There's a long tradition in American literature of writers using their mental and spiritual breakdowns as material for their work. Certainly Poe's phantasmagoric moments allude to his sometimes tenuous grip on reality; Jack London traveled to Whitechapel to see if The Ripper was worth writing about and ended up in an asylum--drunk and temporarily insane; F. Scott Fitzgerald wrote about how his personal crash coincided with the market crash of `29 in both the infamous The Crack Up and in the wan sad opening lines of "Babylon Revisited;" and Fredrick Exley's masterpiece A Fan's Notes is nothing but a poetically and clinically detailed charting of alcoholism and dislocation and madness.
Tom Piccirilli's new novella Every Shallow Cut indirectly owes it title to a line on page 139. The novelist-narrator, wasted and wandering, possessor of both murderous thoughts as well as a hand gun, is told by a writer friend who suggests he might be better off in a mental hospital for a time: "I can feel every shallow cut you've ever suffered in it (the writer's new manuscript), all of them still bleeding, tearing wider and becoming deeper. You can die from a paper cut if it becomes infected."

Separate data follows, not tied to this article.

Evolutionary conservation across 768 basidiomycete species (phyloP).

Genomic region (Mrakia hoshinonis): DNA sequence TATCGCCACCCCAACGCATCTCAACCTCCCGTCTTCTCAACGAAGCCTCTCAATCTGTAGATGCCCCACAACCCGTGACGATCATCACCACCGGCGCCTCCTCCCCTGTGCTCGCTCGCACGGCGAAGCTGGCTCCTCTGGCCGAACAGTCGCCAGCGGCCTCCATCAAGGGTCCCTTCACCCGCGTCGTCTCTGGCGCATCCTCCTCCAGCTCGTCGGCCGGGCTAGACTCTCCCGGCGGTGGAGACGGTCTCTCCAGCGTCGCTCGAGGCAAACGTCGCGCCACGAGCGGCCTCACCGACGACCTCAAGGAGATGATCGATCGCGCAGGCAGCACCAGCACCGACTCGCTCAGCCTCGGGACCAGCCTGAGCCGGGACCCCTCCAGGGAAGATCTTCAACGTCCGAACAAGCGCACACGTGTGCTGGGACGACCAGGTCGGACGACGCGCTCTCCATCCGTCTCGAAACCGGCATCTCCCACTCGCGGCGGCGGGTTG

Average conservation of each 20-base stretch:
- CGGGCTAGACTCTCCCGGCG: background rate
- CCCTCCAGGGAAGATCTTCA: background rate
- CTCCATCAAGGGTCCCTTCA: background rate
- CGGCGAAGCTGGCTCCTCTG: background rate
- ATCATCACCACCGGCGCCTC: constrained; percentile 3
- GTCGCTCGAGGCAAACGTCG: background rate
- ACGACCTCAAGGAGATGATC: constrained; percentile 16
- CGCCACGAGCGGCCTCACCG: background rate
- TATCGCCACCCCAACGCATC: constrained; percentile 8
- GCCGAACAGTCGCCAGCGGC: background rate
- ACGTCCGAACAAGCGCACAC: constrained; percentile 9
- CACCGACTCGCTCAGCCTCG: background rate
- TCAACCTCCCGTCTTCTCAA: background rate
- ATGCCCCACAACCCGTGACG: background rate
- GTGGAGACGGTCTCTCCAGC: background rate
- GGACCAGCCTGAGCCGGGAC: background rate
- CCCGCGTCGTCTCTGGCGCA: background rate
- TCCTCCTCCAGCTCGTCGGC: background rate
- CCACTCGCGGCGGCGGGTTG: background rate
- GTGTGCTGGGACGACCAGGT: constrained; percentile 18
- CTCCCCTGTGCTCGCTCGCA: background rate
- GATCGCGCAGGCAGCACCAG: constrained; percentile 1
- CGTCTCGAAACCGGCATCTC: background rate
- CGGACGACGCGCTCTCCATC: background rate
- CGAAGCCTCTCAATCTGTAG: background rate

And that's what Tom deals with in the novella. Infection. An infected narrator, an infected world.
The narrator--an esteemed novelist with a trunk load of literary awards and an empty bank account. "A pore lonesome wife-left feller" as Nelson Algren said of one of his characters. Groping for some kind of understanding of all the things that torment him--being fat for so much of his life (though no longer), his resentful relationship with his older brother and the publishing world's indifference to anything except commercial success.
The world is even more infected than the narrator. There are many references to the market crash--jobs lost, houses and cars repossessed, millions of people, much like the narrator, wandering, seeking, as baffled and hurt as he is. He even sends up the publishing business by spoofing some of the books that are hot tickets. My favorite is the one where the archangel comes back to earth to manage a kids' baseball team.
I love the writing here. It is stripped down to a kind of Charles Willeford-Charles Williams simplicity that is all the more effective for its bluntness and accessability. The dialogue is dead-on. The man's relationship with his dog Churchill could have been the one false treacly note but Tom makes it work perfectly. No cutesy-poo.
Tom Piccirilli has written many fine books and stories but at this point in his career, for me anyway, I would call Every Shallow Cut his masterpiece.